Across the country in 2020, voters in rural areas primarily backed Donald Trump in the presidential election while those in urban areas largely supported Joe Biden.

Biden won just 551 of the counties in the United States, a record low for an election winner. Trump won 2,588 counties.

According to The Associated Press, relying on U.S. Census data, Trump won about 70% of the vote on average in nearly half of the counties with fewer than 100 people per square mile. In counties with more than 2,000 people per square mile, Biden won about 55% of the vote on average.

Missouri is the perfect case study of this divided-America narrative.

Trump won 56.8% of the vote last year by taking 111 of Missouri’s 114 counties. Just three voting blocs in the state voted for Biden — Kansas City, in Jackson County, St. Louis city and county, and Columbia, in Boone County.

Despite its persistence, there is no clear reason for the deep urban-rural divide, experts say. Factors such as culture, economics and education are parts of the puzzle.

Counties in the middle of the country have been hurt economically as industries die or move to the cities, for example. Population has dwindled in small towns as a result, with younger, college-educated adults following the jobs.

The urban preference for Democrats is also based on religion and diversity, with city dwellers tending to be secular and living in mixed communities, according to Brookings Institution research. Rural residents tend to be more religious, anti-abortion and pro-gun, and they view the emphasis on diversity with some skepticism.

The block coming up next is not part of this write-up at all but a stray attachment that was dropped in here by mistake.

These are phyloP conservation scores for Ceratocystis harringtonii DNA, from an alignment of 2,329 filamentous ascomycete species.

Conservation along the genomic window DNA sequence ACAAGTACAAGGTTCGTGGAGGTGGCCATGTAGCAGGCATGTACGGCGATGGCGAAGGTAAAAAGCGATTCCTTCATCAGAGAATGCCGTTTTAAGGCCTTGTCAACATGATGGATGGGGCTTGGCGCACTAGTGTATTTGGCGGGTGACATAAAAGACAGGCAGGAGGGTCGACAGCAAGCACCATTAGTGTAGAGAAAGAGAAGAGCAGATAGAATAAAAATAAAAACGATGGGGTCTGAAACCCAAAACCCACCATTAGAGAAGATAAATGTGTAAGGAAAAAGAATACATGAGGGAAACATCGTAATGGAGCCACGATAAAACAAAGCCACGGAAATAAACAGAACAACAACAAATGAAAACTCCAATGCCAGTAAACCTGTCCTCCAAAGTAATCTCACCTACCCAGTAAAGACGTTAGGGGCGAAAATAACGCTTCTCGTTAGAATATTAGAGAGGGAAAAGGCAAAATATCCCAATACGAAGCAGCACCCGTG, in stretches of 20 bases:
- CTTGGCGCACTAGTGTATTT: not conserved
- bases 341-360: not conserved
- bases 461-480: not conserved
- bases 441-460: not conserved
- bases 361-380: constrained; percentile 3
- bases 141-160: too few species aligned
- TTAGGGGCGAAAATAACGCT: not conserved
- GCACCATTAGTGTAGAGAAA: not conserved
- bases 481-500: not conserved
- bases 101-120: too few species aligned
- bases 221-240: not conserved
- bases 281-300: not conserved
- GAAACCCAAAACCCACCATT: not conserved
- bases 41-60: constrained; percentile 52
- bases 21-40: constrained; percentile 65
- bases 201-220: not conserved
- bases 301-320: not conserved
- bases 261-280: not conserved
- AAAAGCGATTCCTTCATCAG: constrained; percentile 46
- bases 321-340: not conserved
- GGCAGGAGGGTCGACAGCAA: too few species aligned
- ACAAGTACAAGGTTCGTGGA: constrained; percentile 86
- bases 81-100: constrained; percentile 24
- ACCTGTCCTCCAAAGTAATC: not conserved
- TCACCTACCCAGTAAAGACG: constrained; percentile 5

David C. Kimball, a political science professor at the University of Missouri-St. Louis, said there is evidence to prove that political views are determined both by where people live and their beliefs.

“The economic interests of urban voters tend to be different than the economic interests of rural voters,” Kimball said. “There’s a different demographic profile [and] different cultural values.”

In Missouri, religion plays a role, with much of the state falling on the conservative evangelical Christian side than other parts of the country, Kimball said. This religious group is more likely to support Republican candidates.

Anita Manion, an UMSL professor who studies economic and education inequality, explained how education and religion affect the way people vote.

“The average rural voter has less educational attainment and is worse off financially than more suburban voters. And so those disparities are definitely hitting home,” Manion said.

Another factor is the impact of immigration. The Great Migration, when 6 million African Americans migrated to the urban Northeast, Midwest and West, occurred between 1916 and 1970. This began the rise of the minority populations in urban areas and the creation of naturally diverse communities.

These communities tend to support issues such as racial equality and government support programs.

Missouri has been culturally conservative since it became a state in 1821. Even though partisan identification has changed, the state’s ideology hasn’t, according to John Hancock.